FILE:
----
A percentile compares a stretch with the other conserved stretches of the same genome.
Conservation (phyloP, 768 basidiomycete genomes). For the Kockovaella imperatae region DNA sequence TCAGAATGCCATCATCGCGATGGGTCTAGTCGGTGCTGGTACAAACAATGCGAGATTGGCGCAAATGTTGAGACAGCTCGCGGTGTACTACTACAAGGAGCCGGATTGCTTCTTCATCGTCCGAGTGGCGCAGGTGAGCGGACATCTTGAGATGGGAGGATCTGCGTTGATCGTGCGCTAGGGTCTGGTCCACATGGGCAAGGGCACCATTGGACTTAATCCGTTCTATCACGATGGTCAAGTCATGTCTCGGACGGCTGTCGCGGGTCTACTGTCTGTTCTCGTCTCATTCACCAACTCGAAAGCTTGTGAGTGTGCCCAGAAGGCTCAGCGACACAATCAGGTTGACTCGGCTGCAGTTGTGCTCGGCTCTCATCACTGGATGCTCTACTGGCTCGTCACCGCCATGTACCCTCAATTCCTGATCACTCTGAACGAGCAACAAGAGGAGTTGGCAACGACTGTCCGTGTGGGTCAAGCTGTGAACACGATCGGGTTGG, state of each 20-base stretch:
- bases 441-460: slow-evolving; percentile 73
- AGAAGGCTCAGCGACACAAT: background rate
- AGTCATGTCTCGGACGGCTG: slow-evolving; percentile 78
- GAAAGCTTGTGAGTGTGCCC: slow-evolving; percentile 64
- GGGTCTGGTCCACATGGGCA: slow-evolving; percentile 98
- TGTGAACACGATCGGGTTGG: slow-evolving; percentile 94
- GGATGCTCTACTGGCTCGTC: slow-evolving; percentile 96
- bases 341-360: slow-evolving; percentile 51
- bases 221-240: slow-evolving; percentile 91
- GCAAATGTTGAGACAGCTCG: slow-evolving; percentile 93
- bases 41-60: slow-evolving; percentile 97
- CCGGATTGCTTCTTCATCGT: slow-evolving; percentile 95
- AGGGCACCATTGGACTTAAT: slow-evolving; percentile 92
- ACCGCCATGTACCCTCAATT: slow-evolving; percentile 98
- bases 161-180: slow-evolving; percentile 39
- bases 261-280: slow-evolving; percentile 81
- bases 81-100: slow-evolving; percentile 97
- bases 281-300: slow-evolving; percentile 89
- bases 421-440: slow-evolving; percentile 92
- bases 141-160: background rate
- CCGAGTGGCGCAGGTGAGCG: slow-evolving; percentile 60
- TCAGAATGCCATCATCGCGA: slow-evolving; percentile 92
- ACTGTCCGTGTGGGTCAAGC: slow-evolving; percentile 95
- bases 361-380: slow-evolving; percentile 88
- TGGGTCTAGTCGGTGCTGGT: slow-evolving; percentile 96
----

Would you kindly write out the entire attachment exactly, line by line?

A percentile compares a stretch with the other conserved stretches of the same genome.
Conservation (phyloP, 768 basidiomycete genomes). For the Kockovaella imperatae region DNA sequence TCAGAATGCCATCATCGCGATGGGTCTAGTCGGTGCTGGTACAAACAATGCGAGATTGGCGCAAATGTTGAGACAGCTCGCGGTGTACTACTACAAGGAGCCGGATTGCTTCTTCATCGTCCGAGTGGCGCAGGTGAGCGGACATCTTGAGATGGGAGGATCTGCGTTGATCGTGCGCTAGGGTCTGGTCCACATGGGCAAGGGCACCATTGGACTTAATCCGTTCTATCACGATGGTCAAGTCATGTCTCGGACGGCTGTCGCGGGTCTACTGTCTGTTCTCGTCTCATTCACCAACTCGAAAGCTTGTGAGTGTGCCCAGAAGGCTCAGCGACACAATCAGGTTGACTCGGCTGCAGTTGTGCTCGGCTCTCATCACTGGATGCTCTACTGGCTCGTCACCGCCATGTACCCTCAATTCCTGATCACTCTGAACGAGCAACAAGAGGAGTTGGCAACGACTGTCCGTGTGGGTCAAGCTGTGAACACGATCGGGTTGG, state of each 20-base stretch:
- bases 441-460: slow-evolving; percentile 73
- AGAAGGCTCAGCGACACAAT: background rate
- AGTCATGTCTCGGACGGCTG: slow-evolving; percentile 78
- GAAAGCTTGTGAGTGTGCCC: slow-evolving; percentile 64
- GGGTCTGGTCCACATGGGCA: slow-evolving; percentile 98
- TGTGAACACGATCGGGTTGG: slow-evolving; percentile 94
- GGATGCTCTACTGGCTCGTC: slow-evolving; percentile 96
- bases 341-360: slow-evolving; percentile 51
- bases 221-240: slow-evolving; percentile 91
- GCAAATGTTGAGACAGCTCG: slow-evolving; percentile 93
- bases 41-60: slow-evolving; percentile 97
- CCGGATTGCTTCTTCATCGT: slow-evolving; percentile 95
- AGGGCACCATTGGACTTAAT: slow-evolving; percentile 92
- ACCGCCATGTACCCTCAATT: slow-evolving; percentile 98
- bases 161-180: slow-evolving; percentile 39
- bases 261-280: slow-evolving; percentile 81
- bases 81-100: slow-evolving; percentile 97
- bases 281-300: slow-evolving; percentile 89
- bases 421-440: slow-evolving; percentile 92
- bases 141-160: background rate
- CCGAGTGGCGCAGGTGAGCG: slow-evolving; percentile 60
- TCAGAATGCCATCATCGCGA: slow-evolving; percentile 92
- ACTGTCCGTGTGGGTCAAGC: slow-evolving; percentile 95
- bases 361-380: slow-evolving; percentile 88
- TGGGTCTAGTCGGTGCTGGT: slow-evolving; percentile 96